South-Western College Publishing - Economics  
Non-breakable China
Subject Fiscal Policy
Topic Developing and Transitional Economies
Key Words International Finance, Economic Growth, Gross Domestic Product, Exports, Investment
News Story

When the Asian financial crisis spread from Thailand to Singapore to Malaysia to Korea, many economists speculated that China would next be on the list, especially considering the state of the Chinese banking system. The growth rate in China in 1999 was 7.1 percent and gross domestic product (GDP) climbed 8.1 percent in the first quarter of 2000. The increase in the country's rate of growth suggest that China's chief economic planner, Prime Minister Zhu Rongji, has managed to avoid the malady that plagued the rest of Southeast Asia.

The increase in China's GDP should not suggest that the country is not beset with economic problems. Most economic activity is concentrated in a handful of coastal cities. Other regions are suffering from a recession and it has been suggested that further declines in economic activity in the industrial northeast could lead to protests. The unemployment rate in this region is over 30 percent in some places. China has tried to improve economic conditions in this area by spending on huge public works projects. It has also increased government workers' salaries, increased vacation time and cut bank-deposit rates in an effort to encourage consumer spending. Price controls have been imposed to curb deflationary pressures. The country's national pension system is not fully funded and millions of workers fail to receive adequate retirement benefits.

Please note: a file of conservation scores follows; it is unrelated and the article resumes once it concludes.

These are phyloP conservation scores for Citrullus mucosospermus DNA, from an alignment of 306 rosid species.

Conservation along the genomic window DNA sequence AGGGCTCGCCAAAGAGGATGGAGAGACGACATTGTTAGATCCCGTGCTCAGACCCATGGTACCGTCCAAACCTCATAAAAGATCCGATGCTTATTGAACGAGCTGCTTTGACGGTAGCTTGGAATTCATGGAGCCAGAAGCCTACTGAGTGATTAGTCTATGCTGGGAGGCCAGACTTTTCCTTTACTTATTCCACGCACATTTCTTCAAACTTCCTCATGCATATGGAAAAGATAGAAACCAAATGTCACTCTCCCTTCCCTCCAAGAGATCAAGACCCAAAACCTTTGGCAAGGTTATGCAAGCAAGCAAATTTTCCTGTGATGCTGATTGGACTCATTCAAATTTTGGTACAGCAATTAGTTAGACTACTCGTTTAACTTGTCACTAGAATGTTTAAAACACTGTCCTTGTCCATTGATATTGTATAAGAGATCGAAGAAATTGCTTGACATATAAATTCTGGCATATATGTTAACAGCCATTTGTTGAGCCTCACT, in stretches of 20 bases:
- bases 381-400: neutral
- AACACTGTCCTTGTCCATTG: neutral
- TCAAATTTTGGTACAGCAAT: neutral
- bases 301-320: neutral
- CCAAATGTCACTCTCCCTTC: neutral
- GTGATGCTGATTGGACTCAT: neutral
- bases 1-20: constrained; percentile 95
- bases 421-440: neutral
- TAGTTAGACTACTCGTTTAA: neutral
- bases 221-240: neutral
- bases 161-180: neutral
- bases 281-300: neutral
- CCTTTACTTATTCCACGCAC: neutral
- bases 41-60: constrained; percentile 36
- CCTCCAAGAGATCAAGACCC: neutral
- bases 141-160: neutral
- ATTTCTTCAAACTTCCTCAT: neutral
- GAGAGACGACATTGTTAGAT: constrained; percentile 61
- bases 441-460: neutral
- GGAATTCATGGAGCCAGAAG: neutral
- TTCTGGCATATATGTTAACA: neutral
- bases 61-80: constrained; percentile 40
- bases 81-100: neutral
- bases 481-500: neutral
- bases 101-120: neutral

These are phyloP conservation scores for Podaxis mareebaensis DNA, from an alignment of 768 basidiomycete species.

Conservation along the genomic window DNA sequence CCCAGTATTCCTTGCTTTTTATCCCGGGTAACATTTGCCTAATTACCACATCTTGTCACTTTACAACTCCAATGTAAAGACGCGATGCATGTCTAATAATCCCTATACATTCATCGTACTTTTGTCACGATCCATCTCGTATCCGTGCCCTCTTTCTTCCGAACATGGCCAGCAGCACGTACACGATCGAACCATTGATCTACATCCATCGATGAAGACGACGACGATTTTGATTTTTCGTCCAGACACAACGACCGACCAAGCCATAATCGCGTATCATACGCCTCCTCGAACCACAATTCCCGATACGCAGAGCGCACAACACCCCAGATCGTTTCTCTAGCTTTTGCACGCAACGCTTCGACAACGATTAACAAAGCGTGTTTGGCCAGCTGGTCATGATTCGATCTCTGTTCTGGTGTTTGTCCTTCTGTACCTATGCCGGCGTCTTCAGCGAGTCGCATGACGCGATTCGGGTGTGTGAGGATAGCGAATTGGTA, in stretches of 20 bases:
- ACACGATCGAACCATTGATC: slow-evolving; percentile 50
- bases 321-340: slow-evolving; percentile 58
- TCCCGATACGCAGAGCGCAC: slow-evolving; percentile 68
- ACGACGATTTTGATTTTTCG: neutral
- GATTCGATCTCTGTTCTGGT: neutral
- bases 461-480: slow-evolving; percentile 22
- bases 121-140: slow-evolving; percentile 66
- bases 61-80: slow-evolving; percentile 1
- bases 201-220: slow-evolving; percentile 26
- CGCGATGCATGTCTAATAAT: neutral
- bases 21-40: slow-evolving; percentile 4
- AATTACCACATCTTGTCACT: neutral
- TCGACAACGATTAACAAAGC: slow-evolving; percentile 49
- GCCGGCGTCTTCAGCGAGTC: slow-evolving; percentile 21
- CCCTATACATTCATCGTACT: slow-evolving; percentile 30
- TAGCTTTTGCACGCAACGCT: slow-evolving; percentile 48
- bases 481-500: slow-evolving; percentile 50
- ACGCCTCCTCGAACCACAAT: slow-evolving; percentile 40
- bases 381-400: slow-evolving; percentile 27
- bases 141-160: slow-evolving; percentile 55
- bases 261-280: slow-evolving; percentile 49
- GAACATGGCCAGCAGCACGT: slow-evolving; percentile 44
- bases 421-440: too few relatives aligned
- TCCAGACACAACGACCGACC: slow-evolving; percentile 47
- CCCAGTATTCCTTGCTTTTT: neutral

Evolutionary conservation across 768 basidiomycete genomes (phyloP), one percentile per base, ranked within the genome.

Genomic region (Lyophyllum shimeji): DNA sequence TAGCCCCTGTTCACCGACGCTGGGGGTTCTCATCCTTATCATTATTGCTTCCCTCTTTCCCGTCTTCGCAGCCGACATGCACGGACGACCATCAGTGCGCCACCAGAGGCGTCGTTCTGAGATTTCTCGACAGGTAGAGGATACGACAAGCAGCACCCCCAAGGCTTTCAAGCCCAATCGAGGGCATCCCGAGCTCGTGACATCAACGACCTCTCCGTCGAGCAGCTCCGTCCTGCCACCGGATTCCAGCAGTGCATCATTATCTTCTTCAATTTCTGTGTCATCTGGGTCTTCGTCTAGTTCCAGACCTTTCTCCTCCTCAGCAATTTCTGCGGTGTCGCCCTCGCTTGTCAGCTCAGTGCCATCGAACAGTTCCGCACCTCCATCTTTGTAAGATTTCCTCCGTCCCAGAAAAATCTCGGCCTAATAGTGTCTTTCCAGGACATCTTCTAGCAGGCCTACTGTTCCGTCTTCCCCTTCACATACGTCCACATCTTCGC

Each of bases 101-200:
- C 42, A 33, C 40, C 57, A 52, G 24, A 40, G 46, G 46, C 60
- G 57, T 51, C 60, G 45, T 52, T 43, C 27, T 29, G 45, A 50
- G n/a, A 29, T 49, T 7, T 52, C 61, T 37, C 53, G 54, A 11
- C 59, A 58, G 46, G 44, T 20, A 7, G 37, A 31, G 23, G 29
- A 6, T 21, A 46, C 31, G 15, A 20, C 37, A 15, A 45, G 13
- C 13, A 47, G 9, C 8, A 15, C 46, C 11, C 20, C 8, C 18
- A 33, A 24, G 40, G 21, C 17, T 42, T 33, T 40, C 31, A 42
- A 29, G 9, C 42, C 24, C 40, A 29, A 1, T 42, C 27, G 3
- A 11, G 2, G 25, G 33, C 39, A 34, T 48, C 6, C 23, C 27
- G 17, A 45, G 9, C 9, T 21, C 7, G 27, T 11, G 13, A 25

Exports and foreign investment are the driving forces behind economic growth. Exports increased by 30 percent in the first quarter giving China a $5.2 billion trade surplus for the quarter. Foreign investment rose 10 percent in March 2000 compared with a year ago. The value of contracts for future foreign investment rose 27 percent in the first quarter. The growth in export revenue is expected to quiet fears that China will devalue the yuan, its national currency, to stimulate increased exports.

(Updated May 1, 2000)

Questions
1. In certain regions of China aggregate demand has fallen sufficiently to bring about a decrease in the aggregate price level. Using an aggregate demand/aggregate supply diagram, illustrate the impact of decreased aggregate demand on the country's real GDP and price level.
2. One of the measures that China undertook to avoid recession is to stimulate the economy by public spending. Using an aggregate demand/aggregate supply diagram, illustrate the impact of the increased government spending on the country's real GDP and price level. Would these measures be successful in curbing deflation?
3. Show on your diagram the impact of increased exports and foreign investment of China's real GDP and price level.
Source Craig S. Smith, "China Makes Gains in Spurring Growth," The New York Times, April 17, 2000.

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